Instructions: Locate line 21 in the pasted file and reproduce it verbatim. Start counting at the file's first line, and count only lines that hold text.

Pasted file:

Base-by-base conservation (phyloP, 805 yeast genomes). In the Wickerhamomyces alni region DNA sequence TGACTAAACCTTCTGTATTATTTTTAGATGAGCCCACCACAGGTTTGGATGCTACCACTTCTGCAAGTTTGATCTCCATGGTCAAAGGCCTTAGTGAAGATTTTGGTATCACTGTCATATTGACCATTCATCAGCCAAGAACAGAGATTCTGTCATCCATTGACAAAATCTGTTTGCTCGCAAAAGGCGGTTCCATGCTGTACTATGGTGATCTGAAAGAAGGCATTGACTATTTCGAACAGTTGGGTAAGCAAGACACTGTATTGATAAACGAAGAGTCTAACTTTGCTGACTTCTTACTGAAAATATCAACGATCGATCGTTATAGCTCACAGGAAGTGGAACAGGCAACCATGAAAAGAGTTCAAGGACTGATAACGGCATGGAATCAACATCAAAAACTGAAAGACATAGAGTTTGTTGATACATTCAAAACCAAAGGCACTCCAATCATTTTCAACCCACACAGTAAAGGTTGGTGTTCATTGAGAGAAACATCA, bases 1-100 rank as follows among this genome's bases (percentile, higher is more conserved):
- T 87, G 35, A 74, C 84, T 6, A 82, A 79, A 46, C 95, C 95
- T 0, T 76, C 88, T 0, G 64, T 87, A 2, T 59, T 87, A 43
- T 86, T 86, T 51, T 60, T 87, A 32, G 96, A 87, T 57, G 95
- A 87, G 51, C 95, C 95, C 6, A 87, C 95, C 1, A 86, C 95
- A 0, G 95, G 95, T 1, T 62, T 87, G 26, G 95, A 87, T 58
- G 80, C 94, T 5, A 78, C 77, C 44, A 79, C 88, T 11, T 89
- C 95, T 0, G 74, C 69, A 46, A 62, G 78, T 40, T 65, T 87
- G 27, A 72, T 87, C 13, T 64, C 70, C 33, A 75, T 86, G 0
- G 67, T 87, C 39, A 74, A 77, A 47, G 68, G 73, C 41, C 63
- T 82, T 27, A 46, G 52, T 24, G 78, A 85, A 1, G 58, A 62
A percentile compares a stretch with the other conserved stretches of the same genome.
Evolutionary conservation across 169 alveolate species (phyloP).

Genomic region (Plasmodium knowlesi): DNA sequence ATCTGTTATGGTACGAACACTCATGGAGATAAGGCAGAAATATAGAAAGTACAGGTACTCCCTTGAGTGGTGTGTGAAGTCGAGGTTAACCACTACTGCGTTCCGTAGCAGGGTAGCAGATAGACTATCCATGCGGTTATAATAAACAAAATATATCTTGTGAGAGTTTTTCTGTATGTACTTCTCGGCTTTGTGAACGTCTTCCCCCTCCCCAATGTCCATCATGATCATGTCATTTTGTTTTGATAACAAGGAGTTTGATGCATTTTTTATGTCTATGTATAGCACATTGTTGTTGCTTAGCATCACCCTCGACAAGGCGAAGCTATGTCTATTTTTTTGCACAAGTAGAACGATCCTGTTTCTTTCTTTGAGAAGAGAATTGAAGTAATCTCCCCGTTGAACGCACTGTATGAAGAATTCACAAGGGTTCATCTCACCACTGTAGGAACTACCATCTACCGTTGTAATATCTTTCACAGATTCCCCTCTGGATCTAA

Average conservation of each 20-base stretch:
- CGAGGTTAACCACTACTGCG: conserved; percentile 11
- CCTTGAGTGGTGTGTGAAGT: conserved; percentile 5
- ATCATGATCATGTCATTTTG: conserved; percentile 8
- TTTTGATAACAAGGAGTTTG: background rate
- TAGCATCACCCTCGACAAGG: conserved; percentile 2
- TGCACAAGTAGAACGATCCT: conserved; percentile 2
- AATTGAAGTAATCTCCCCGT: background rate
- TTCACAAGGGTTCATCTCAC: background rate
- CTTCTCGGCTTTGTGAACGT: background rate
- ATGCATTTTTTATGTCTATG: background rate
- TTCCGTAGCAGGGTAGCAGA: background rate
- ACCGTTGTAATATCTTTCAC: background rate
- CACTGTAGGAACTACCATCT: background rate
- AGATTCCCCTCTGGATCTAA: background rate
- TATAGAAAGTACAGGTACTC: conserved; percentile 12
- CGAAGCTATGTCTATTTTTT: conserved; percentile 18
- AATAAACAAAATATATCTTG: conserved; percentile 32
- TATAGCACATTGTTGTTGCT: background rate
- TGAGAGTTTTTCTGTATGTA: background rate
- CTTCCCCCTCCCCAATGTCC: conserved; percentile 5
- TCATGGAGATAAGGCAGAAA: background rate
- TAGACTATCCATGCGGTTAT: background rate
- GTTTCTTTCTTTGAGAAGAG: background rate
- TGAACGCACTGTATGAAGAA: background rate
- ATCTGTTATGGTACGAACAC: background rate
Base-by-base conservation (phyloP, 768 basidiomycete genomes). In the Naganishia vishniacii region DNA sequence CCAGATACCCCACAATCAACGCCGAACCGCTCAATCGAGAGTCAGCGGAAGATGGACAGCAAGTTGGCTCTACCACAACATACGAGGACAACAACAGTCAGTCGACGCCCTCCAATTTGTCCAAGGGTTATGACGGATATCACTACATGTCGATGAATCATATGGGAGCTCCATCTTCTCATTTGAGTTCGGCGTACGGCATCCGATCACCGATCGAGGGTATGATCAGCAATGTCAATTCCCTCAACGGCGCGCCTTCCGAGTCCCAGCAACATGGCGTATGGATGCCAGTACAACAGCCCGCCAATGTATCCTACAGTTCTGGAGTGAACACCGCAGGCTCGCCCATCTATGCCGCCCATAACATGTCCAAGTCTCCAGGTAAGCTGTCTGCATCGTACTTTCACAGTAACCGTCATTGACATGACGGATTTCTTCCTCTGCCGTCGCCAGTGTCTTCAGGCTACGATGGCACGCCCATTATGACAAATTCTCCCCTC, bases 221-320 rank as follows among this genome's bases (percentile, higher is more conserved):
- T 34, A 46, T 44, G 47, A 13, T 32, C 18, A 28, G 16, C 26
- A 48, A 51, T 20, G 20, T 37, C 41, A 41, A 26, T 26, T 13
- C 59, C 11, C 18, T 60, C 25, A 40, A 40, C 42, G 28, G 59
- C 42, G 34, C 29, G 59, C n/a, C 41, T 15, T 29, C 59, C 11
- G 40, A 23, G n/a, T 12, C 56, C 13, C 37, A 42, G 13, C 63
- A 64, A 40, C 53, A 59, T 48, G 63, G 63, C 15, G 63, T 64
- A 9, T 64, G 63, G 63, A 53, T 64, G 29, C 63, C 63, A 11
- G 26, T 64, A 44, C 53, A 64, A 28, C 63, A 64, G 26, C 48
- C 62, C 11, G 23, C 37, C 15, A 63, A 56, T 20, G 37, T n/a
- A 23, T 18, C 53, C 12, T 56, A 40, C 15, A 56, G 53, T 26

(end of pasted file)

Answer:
- TGCACAAGTAGAACGATCCT: conserved; percentile 2